hormonal treatment. An equal number was castrated four months after hormonal treatment. In both instances polyarteritis developed with the same sev-
erity and extent as in intact animals. The development of the disease, whether
castration was performed either before or after treatment, is evidence that
the testes do not play a direct role in its causation. Although testicular tubular
atrophy is the usually observed response to estrogen-FSH treatment in intact
animals, it appears to be only coincidental to the development of polyarteritis.
It is noteworthy that some castrated animals seemed less able to survive than
their intact counterparts, once polyarteritis had become severe.
Extensive studies on animals employed to confirm original findings and on
vasectomized and castrated rats shed new light on the onset and progress of
the disease. The presence of the disease is most easily and usually detected
first in the arterioles of the testes (fig. 1).It may appear elsewhere whether
the testicular arterioles are involved or not. It has been found in the arterioles
of the alimentary canal, pancreas and thymus as early as four months after
treatment. With the lapse of time the larger arteries of these organs become
involved. The thickened walls and nodular swellings of these vessels present
a striking appearance (fig. 2 ) . Not infrequently larger arteries may be affected with little or no indication of testicular xteriolar involvement.
Many of the afflicted animals experienced great difficulty in movement as
the disease became severe. The hind legs and feet wre particularly afflicted.
The animals could only drag these swollen arthritic-like members as they
slowly moved about their cages. Grimstvedt and Johansenii have reported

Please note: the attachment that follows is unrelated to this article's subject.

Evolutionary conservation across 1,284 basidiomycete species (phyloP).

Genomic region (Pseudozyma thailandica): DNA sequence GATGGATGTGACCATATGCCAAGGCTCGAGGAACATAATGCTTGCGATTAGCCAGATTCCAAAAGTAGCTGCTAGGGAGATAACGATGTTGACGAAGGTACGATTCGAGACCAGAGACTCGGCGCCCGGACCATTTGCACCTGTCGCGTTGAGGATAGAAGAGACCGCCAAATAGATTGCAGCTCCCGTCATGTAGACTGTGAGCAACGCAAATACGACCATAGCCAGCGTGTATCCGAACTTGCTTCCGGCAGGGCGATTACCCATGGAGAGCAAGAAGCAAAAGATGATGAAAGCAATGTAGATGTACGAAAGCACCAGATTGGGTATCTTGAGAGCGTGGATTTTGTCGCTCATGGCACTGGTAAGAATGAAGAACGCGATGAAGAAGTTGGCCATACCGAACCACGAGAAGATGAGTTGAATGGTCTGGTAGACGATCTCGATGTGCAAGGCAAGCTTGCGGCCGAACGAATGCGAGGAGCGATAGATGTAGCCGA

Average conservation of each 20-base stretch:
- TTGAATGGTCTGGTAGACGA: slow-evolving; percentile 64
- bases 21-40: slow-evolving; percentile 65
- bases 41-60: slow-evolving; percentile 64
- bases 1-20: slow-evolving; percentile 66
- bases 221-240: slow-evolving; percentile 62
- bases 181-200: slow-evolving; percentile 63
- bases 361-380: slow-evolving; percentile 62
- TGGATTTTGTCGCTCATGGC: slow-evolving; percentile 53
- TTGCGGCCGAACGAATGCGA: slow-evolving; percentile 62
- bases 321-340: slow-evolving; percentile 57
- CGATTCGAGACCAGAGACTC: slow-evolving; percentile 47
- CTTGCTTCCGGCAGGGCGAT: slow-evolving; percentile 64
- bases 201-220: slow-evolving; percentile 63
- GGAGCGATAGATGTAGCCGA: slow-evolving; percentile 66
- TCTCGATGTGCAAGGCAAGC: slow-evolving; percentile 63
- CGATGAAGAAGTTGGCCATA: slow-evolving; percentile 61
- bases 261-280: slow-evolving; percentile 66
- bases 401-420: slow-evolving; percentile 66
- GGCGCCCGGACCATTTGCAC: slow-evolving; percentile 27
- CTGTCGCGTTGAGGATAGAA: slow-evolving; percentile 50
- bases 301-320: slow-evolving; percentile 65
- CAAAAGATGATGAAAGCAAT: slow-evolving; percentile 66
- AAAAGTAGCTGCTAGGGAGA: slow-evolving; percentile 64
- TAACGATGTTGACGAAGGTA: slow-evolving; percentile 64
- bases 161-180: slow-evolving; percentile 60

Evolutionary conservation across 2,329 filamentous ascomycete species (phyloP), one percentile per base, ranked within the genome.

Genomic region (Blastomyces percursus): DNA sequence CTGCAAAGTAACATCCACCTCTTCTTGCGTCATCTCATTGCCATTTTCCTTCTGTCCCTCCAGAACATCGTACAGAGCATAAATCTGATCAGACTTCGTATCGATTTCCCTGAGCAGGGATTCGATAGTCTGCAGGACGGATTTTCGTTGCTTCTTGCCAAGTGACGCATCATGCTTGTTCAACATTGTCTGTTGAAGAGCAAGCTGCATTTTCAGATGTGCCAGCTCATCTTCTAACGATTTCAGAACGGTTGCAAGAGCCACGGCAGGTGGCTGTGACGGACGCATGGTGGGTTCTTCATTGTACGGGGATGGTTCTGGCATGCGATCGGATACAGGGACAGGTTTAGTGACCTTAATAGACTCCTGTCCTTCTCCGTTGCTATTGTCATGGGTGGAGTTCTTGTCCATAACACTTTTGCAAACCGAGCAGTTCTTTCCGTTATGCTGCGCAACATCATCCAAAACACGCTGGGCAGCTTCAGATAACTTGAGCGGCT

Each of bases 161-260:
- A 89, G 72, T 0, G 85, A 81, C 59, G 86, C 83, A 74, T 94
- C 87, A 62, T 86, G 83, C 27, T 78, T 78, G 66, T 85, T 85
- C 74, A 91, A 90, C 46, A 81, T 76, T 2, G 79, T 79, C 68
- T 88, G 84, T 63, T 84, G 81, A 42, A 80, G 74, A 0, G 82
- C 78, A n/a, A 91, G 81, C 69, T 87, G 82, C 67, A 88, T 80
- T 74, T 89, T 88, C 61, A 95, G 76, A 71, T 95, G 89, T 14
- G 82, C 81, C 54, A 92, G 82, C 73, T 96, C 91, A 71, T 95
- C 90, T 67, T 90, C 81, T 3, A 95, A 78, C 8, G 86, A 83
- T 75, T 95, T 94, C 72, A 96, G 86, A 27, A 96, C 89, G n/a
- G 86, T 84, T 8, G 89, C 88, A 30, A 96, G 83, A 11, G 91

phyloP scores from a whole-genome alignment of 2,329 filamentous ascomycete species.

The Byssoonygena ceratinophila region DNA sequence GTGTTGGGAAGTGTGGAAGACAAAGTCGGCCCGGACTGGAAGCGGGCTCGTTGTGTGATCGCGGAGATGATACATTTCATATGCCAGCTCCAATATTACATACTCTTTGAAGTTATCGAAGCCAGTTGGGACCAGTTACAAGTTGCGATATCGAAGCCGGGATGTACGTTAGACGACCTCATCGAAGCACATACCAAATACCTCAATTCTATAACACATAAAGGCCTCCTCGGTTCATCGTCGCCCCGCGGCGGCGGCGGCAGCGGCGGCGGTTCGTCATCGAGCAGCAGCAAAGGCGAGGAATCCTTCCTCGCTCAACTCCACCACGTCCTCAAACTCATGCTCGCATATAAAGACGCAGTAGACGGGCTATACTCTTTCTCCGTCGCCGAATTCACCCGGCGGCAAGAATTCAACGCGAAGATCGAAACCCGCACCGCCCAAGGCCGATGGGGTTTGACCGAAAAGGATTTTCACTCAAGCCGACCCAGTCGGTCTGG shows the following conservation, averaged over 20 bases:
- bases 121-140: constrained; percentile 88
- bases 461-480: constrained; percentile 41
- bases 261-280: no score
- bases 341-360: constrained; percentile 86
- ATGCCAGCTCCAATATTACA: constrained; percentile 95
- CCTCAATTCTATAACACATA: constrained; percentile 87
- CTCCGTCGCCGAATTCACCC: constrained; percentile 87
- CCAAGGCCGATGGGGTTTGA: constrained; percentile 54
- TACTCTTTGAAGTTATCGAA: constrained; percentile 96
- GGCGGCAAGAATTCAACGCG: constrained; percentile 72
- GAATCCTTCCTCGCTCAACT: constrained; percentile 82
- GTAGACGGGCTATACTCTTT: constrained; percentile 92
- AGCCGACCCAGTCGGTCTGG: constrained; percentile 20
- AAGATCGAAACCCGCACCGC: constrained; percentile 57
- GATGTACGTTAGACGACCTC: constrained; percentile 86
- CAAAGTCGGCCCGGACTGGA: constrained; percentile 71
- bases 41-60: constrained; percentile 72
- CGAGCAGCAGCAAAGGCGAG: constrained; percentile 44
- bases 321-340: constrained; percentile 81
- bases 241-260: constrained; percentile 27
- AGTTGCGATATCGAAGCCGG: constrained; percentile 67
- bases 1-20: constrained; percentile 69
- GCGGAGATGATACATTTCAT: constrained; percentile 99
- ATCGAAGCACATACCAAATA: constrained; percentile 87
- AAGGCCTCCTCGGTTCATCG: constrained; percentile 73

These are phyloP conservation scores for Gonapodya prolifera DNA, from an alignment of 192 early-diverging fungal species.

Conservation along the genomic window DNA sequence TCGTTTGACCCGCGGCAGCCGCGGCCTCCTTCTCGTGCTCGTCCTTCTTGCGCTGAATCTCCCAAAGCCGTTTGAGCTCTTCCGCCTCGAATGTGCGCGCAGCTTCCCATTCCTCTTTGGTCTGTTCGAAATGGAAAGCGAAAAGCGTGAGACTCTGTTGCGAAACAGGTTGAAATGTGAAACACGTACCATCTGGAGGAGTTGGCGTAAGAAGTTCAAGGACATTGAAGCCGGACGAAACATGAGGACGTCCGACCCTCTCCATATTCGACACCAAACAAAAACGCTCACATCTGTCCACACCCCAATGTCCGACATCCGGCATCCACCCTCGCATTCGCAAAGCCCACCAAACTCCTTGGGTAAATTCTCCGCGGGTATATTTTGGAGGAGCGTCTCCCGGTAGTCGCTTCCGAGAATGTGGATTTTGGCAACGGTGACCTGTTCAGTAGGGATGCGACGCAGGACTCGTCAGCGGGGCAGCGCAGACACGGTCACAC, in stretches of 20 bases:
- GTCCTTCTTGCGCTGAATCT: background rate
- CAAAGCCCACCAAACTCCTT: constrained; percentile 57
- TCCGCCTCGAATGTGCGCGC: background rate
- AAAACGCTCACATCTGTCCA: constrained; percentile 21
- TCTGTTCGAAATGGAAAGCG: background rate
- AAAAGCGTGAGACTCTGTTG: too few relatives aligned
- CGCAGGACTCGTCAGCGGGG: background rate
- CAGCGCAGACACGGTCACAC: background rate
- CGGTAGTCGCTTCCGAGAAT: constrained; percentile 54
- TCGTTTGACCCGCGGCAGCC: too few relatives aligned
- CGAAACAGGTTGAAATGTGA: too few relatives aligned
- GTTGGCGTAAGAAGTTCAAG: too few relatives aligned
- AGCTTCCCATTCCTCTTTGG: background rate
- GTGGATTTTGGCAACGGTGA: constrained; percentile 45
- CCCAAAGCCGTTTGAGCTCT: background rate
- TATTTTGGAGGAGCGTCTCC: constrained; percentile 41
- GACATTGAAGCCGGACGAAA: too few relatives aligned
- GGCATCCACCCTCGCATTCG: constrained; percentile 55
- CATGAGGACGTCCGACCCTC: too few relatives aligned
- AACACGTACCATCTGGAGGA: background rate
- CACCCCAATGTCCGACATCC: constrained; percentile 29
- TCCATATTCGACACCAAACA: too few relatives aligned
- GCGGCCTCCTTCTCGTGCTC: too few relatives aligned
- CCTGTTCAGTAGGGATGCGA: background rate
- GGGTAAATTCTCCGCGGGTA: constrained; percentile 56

similar difficulties in man resulting from periarteritis involving the spinal cord.
That the locomotor difficulties observed in our rats are caused by a similar
condition has not been determined to date.
FIG.1 . S e c t i o n of testis of rat, autopsied eight months after treatment, showing extensive
mass of polyarteritic arterioles and atrophied seminiferous tubules. x 100; H. & E. stain.
FIG.2.-Abdominal organs of rat, autopsied nine months after treatment, showing extensive and massive polyarterities nodosa in inesenteric and other arteries.
Histochemical tests for the presence of iron-containing pigment were carried
out on sections of the spleen, lymph nodes, and even hypertrophied hemolymph
nodes in experimental animals. In sections of these structures stained with
hematoxylin and eosin large numbers of macrophages laden with brownstaining granular pigment were present. The tests for iron revealed that the
pigment contained iron; most likely it was hemosiderin. Presumably lymph
node hyperplasia, so commonly observed in polyarteritic animals, is due in
part to the proliferation of macrophages formed in response to extensive
cellular necrosis, particularly of erythrocytes, associated with the progress of
The pituitary glands of animals developing even incipient polyarteritis become hypertrophied. Frequently they may exlibit a tenfold increase in weight
and volume compared with nonnal glands. Their cells lose their typical vesicular arrangement, and fibrinoid material appears in expanded sinusoids of the
gland. Tumorous cells, often aggregated into small nodular areas, are commonly present. In approximately 50 per cent of the animals with polyarteritis
the tumorous cells have many of the morphologic characteristics of malignancy.